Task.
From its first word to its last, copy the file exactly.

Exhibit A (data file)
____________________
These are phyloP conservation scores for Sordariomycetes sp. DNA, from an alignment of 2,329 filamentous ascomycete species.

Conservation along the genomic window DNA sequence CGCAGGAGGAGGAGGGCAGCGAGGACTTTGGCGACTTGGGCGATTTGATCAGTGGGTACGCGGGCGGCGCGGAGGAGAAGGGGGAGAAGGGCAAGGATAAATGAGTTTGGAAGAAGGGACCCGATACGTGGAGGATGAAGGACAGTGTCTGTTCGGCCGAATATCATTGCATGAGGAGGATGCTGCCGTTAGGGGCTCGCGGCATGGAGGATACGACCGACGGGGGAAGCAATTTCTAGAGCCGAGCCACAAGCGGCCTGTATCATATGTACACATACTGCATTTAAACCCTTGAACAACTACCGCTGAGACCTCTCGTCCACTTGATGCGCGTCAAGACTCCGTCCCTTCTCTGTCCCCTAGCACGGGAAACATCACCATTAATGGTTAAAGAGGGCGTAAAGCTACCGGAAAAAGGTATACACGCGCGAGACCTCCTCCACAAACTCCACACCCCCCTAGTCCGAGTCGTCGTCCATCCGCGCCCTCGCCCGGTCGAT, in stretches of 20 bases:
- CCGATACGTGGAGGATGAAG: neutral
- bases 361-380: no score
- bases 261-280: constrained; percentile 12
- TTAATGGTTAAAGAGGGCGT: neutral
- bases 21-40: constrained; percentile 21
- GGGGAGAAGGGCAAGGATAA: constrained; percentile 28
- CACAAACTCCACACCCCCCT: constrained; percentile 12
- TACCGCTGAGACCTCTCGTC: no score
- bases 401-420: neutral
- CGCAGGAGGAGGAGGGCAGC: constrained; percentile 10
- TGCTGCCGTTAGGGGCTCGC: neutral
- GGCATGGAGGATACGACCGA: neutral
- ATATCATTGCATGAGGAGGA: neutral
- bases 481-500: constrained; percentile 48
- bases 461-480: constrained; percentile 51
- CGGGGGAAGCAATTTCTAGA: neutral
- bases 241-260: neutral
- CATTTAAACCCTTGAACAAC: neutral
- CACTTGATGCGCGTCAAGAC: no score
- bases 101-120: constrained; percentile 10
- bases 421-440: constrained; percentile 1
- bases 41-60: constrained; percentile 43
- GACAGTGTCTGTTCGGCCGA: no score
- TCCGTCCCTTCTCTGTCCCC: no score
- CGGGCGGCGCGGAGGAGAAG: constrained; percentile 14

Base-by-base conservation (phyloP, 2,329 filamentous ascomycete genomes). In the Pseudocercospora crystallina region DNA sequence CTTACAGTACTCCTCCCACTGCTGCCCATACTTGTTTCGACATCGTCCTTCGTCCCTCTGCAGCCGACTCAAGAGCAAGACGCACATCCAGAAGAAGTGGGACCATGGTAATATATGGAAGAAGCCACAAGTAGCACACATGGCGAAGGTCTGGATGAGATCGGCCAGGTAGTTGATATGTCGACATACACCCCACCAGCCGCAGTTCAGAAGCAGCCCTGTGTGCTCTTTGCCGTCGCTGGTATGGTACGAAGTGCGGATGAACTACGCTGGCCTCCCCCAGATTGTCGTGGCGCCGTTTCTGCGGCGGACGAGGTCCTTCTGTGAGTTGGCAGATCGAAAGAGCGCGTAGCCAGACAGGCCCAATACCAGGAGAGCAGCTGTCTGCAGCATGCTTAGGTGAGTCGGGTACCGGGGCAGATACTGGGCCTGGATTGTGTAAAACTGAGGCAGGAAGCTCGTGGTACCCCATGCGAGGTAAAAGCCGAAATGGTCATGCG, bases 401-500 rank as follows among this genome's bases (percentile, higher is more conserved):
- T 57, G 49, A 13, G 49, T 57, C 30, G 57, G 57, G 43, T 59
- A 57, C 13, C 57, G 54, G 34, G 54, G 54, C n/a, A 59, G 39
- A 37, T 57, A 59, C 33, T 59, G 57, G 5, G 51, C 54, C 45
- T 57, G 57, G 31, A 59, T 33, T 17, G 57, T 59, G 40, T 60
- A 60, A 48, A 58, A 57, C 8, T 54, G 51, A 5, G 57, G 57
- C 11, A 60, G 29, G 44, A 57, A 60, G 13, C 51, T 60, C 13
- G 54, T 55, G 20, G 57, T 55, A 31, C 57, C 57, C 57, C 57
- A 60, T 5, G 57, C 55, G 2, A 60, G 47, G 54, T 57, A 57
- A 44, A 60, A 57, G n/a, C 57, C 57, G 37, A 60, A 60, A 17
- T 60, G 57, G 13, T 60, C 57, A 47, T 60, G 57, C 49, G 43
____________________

These are phyloP conservation scores for Sordariomycetes sp. DNA, from an alignment of 2,329 filamentous ascomycete species.

Conservation along the genomic window DNA sequence CGCAGGAGGAGGAGGGCAGCGAGGACTTTGGCGACTTGGGCGATTTGATCAGTGGGTACGCGGGCGGCGCGGAGGAGAAGGGGGAGAAGGGCAAGGATAAATGAGTTTGGAAGAAGGGACCCGATACGTGGAGGATGAAGGACAGTGTCTGTTCGGCCGAATATCATTGCATGAGGAGGATGCTGCCGTTAGGGGCTCGCGGCATGGAGGATACGACCGACGGGGGAAGCAATTTCTAGAGCCGAGCCACAAGCGGCCTGTATCATATGTACACATACTGCATTTAAACCCTTGAACAACTACCGCTGAGACCTCTCGTCCACTTGATGCGCGTCAAGACTCCGTCCCTTCTCTGTCCCCTAGCACGGGAAACATCACCATTAATGGTTAAAGAGGGCGTAAAGCTACCGGAAAAAGGTATACACGCGCGAGACCTCCTCCACAAACTCCACACCCCCCTAGTCCGAGTCGTCGTCCATCCGCGCCCTCGCCCGGTCGAT, in stretches of 20 bases:
- CCGATACGTGGAGGATGAAG: neutral
- bases 361-380: no score
- bases 261-280: constrained; percentile 12
- TTAATGGTTAAAGAGGGCGT: neutral
- bases 21-40: constrained; percentile 21
- GGGGAGAAGGGCAAGGATAA: constrained; percentile 28
- CACAAACTCCACACCCCCCT: constrained; percentile 12
- TACCGCTGAGACCTCTCGTC: no score
- bases 401-420: neutral
- CGCAGGAGGAGGAGGGCAGC: constrained; percentile 10
- TGCTGCCGTTAGGGGCTCGC: neutral
- GGCATGGAGGATACGACCGA: neutral
- ATATCATTGCATGAGGAGGA: neutral
- bases 481-500: constrained; percentile 48
- bases 461-480: constrained; percentile 51
- CGGGGGAAGCAATTTCTAGA: neutral
- bases 241-260: neutral
- CATTTAAACCCTTGAACAAC: neutral
- CACTTGATGCGCGTCAAGAC: no score
- bases 101-120: constrained; percentile 10
- bases 421-440: constrained; percentile 1
- bases 41-60: constrained; percentile 43
- GACAGTGTCTGTTCGGCCGA: no score
- TCCGTCCCTTCTCTGTCCCC: no score
- CGGGCGGCGCGGAGGAGAAG: constrained; percentile 14

Base-by-base conservation (phyloP, 2,329 filamentous ascomycete genomes). In the Pseudocercospora crystallina region DNA sequence CTTACAGTACTCCTCCCACTGCTGCCCATACTTGTTTCGACATCGTCCTTCGTCCCTCTGCAGCCGACTCAAGAGCAAGACGCACATCCAGAAGAAGTGGGACCATGGTAATATATGGAAGAAGCCACAAGTAGCACACATGGCGAAGGTCTGGATGAGATCGGCCAGGTAGTTGATATGTCGACATACACCCCACCAGCCGCAGTTCAGAAGCAGCCCTGTGTGCTCTTTGCCGTCGCTGGTATGGTACGAAGTGCGGATGAACTACGCTGGCCTCCCCCAGATTGTCGTGGCGCCGTTTCTGCGGCGGACGAGGTCCTTCTGTGAGTTGGCAGATCGAAAGAGCGCGTAGCCAGACAGGCCCAATACCAGGAGAGCAGCTGTCTGCAGCATGCTTAGGTGAGTCGGGTACCGGGGCAGATACTGGGCCTGGATTGTGTAAAACTGAGGCAGGAAGCTCGTGGTACCCCATGCGAGGTAAAAGCCGAAATGGTCATGCG, bases 401-500 rank as follows among this genome's bases (percentile, higher is more conserved):
- T 57, G 49, A 13, G 49, T 57, C 30, G 57, G 57, G 43, T 59
- A 57, C 13, C 57, G 54, G 34, G 54, G 54, C n/a, A 59, G 39
- A 37, T 57, A 59, C 33, T 59, G 57, G 5, G 51, C 54, C 45
- T 57, G 57, G 31, A 59, T 33, T 17, G 57, T 59, G 40, T 60
- A 60, A 48, A 58, A 57, C 8, T 54, G 51, A 5, G 57, G 57
- C 11, A 60, G 29, G 44, A 57, A 60, G 13, C 51, T 60, C 13
- G 54, T 55, G 20, G 57, T 55, A 31, C 57, C 57, C 57, C 57
- A 60, T 5, G 57, C 55, G 2, A 60, G 47, G 54, T 57, A 57
- A 44, A 60, A 57, G n/a, C 57, C 57, G 37, A 60, A 60, A 17
- T 60, G 57, G 13, T 60, C 57, A 47, T 60, G 57, C 49, G 43